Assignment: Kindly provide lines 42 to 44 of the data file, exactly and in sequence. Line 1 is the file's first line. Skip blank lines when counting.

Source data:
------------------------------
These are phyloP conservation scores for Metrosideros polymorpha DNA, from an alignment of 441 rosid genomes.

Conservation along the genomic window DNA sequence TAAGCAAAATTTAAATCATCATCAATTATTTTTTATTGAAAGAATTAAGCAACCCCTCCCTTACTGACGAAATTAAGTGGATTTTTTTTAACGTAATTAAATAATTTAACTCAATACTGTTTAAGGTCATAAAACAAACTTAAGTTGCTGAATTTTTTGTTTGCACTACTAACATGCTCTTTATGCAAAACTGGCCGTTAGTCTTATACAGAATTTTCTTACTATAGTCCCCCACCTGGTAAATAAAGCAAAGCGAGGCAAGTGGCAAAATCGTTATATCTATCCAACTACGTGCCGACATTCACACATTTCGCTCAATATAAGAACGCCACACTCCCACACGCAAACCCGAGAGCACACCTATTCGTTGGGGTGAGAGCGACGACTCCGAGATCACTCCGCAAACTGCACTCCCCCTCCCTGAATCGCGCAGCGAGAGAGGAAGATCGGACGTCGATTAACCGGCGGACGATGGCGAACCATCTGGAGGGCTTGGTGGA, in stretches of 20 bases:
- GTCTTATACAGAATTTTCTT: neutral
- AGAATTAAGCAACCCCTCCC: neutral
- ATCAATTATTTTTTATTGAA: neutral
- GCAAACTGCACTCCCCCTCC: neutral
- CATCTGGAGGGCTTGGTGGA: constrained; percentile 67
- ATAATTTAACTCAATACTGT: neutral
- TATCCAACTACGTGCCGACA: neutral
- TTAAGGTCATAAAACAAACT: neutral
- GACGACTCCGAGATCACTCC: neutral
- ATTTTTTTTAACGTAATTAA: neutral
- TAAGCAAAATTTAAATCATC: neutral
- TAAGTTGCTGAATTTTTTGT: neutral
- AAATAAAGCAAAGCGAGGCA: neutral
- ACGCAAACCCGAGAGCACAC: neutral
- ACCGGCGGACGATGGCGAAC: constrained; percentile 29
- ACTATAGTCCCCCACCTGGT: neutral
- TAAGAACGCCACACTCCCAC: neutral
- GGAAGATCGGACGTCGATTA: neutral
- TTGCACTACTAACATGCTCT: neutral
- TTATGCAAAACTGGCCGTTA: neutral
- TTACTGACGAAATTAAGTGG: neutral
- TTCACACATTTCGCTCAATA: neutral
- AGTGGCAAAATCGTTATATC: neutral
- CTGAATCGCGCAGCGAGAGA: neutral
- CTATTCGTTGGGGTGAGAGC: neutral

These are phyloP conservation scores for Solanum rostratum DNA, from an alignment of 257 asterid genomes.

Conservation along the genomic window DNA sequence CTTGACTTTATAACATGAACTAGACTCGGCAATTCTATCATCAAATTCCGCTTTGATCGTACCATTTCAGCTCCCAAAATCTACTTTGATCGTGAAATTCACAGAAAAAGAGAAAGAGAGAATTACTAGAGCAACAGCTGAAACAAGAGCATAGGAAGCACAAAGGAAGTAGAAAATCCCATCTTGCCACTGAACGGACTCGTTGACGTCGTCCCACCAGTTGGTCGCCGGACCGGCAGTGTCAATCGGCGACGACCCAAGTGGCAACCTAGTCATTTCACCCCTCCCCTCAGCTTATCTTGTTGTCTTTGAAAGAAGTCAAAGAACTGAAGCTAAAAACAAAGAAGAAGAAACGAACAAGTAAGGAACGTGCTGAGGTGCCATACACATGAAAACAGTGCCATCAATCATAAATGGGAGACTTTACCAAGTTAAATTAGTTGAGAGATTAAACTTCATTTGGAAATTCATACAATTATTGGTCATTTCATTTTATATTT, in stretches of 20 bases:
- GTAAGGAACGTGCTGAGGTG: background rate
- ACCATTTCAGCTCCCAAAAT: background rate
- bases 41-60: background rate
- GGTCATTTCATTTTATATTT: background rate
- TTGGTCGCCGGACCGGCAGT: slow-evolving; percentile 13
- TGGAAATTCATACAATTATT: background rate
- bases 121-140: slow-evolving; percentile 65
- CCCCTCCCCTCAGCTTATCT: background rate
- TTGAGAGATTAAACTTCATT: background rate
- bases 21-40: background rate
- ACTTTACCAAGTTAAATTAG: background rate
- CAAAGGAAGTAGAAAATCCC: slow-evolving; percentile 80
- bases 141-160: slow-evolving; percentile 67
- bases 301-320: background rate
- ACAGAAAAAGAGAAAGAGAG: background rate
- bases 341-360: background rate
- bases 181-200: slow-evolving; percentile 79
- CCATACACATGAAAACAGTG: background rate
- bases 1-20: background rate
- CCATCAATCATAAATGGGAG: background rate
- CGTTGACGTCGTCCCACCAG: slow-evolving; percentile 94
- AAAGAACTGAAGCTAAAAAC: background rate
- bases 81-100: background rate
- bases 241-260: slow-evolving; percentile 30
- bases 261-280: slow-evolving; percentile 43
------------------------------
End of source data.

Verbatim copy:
- bases 141-160: slow-evolving; percentile 67
- bases 301-320: background rate
- ACAGAAAAAGAGAAAGAGAG: background rate